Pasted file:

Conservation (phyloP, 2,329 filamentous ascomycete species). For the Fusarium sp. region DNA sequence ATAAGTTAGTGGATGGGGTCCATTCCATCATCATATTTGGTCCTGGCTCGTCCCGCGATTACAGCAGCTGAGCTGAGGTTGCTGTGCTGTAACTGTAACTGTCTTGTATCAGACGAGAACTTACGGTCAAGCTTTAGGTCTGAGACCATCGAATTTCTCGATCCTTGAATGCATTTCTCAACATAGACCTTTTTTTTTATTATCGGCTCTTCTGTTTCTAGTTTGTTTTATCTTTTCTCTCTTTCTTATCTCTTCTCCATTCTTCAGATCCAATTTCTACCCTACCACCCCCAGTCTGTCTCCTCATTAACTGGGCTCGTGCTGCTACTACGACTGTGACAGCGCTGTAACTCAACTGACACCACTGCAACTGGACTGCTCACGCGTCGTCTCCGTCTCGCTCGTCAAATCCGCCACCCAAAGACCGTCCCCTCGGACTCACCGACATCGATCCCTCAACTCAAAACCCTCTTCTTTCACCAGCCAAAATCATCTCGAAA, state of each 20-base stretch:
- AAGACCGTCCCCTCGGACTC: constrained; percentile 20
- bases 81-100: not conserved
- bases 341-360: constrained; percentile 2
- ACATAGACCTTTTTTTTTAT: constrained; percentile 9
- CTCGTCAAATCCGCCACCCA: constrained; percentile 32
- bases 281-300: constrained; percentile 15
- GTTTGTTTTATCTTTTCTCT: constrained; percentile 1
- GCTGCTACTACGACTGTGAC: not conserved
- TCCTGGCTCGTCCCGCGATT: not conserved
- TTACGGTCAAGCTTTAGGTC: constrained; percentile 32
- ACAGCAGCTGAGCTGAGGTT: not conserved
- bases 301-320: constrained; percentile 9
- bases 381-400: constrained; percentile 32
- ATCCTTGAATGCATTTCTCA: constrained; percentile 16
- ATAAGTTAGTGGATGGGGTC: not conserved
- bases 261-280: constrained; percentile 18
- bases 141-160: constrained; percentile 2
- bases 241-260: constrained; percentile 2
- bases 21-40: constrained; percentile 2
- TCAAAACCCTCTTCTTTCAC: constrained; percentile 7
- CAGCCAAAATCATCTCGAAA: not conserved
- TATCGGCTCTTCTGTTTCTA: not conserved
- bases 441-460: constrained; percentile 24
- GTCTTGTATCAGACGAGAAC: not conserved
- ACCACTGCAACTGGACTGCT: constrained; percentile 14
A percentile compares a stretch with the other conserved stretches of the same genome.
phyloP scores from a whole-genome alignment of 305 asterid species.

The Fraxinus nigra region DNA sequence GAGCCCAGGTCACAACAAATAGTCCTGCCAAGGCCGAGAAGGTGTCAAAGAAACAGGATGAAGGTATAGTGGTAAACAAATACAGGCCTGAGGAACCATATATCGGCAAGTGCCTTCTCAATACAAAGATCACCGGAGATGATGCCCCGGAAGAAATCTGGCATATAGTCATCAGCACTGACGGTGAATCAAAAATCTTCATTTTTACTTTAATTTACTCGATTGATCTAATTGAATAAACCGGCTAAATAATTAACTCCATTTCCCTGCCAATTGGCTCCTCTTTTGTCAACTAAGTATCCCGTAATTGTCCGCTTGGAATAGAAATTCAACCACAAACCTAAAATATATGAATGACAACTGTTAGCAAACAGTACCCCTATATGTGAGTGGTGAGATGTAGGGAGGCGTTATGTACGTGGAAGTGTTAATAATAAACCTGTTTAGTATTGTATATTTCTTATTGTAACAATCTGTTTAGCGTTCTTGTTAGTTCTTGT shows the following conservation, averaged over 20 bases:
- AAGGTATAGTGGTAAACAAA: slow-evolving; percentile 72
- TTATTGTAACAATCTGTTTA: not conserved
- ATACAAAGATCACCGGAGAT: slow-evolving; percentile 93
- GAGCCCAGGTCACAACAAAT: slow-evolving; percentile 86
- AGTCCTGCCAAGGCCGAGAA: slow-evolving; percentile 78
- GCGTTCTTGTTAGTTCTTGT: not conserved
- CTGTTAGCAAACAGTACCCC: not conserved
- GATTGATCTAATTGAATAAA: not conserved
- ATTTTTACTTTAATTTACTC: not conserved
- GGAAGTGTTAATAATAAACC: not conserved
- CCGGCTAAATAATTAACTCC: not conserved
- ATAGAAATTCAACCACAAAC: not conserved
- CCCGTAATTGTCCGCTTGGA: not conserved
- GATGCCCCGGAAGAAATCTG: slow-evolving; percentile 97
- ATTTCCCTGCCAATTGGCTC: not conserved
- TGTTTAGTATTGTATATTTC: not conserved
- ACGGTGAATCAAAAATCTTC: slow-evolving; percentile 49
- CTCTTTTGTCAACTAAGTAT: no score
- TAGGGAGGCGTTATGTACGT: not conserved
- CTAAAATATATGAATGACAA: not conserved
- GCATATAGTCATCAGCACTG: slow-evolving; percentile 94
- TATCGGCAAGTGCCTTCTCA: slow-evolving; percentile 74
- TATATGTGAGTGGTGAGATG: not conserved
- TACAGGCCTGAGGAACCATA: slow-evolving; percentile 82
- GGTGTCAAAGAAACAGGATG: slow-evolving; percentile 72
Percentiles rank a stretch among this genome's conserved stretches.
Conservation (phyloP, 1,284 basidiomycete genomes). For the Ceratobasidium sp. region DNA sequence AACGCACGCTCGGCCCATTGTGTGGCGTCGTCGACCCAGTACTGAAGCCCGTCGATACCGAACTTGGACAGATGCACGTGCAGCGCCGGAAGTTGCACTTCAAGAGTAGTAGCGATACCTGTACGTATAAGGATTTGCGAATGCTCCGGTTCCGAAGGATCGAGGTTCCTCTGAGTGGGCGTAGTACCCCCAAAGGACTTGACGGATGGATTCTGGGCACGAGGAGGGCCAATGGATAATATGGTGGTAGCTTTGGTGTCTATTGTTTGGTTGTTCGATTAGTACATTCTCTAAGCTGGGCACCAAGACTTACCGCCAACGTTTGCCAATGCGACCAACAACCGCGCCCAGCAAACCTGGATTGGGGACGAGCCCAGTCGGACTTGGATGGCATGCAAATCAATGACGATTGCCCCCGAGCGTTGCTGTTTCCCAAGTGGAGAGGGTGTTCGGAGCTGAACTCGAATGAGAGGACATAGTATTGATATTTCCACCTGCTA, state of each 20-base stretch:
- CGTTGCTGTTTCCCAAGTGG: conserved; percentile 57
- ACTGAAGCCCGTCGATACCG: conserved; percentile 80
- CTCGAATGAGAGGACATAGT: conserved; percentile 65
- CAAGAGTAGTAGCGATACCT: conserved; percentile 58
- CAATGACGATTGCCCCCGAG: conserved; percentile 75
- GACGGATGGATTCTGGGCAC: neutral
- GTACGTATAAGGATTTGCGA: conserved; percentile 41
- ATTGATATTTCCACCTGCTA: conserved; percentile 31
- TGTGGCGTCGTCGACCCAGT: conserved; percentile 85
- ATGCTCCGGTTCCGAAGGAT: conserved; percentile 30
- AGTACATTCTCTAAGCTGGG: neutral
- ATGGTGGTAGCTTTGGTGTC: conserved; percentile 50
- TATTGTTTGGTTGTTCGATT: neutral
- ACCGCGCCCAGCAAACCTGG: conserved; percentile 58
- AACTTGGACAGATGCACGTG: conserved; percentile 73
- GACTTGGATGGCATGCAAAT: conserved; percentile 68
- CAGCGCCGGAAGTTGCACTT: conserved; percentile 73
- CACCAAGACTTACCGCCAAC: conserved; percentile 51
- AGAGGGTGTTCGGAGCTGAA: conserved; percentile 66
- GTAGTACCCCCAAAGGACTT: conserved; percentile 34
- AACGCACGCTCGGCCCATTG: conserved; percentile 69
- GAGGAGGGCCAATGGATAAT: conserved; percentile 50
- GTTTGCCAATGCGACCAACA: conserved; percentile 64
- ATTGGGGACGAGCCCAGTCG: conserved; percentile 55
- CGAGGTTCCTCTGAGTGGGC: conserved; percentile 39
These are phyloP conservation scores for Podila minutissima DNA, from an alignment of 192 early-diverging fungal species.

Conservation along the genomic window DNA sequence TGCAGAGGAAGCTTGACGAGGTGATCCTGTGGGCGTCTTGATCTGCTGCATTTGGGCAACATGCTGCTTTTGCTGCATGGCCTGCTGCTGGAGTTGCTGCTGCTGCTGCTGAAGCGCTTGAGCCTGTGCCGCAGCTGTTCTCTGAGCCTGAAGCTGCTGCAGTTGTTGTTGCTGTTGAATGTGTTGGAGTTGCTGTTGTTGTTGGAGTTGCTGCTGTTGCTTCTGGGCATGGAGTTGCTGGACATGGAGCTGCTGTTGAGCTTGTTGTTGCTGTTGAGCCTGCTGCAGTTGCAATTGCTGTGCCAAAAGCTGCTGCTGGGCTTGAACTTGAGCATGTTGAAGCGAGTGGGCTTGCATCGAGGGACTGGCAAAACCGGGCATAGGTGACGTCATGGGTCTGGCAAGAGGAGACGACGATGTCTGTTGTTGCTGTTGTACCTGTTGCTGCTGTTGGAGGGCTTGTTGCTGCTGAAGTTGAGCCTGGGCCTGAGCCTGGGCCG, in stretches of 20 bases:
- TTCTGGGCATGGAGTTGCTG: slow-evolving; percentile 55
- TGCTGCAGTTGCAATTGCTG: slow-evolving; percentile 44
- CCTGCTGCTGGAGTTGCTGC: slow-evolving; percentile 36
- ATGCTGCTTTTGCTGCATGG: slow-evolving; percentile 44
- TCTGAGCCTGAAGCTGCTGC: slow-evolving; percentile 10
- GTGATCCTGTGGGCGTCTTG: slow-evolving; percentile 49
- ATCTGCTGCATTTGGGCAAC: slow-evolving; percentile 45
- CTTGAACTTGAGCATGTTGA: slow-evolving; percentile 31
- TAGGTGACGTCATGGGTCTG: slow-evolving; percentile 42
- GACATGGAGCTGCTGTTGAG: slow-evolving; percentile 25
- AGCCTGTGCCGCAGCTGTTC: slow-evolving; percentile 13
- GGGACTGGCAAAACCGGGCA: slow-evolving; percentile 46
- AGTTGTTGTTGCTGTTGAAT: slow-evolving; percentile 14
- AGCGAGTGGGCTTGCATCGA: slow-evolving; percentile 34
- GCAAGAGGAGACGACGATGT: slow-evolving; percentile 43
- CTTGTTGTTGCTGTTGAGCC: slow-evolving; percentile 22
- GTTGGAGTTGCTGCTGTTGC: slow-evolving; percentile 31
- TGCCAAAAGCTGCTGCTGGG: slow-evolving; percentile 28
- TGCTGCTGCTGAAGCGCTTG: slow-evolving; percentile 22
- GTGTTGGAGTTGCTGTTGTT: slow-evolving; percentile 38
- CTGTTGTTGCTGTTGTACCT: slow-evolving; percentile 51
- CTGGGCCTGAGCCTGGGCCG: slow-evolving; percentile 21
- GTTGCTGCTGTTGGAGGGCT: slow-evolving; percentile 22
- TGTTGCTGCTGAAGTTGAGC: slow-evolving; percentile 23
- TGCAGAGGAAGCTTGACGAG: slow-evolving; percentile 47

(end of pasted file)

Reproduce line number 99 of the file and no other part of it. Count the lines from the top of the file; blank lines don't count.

- CTTGTTGTTGCTGTTGAGCC: slow-evolving; percentile 22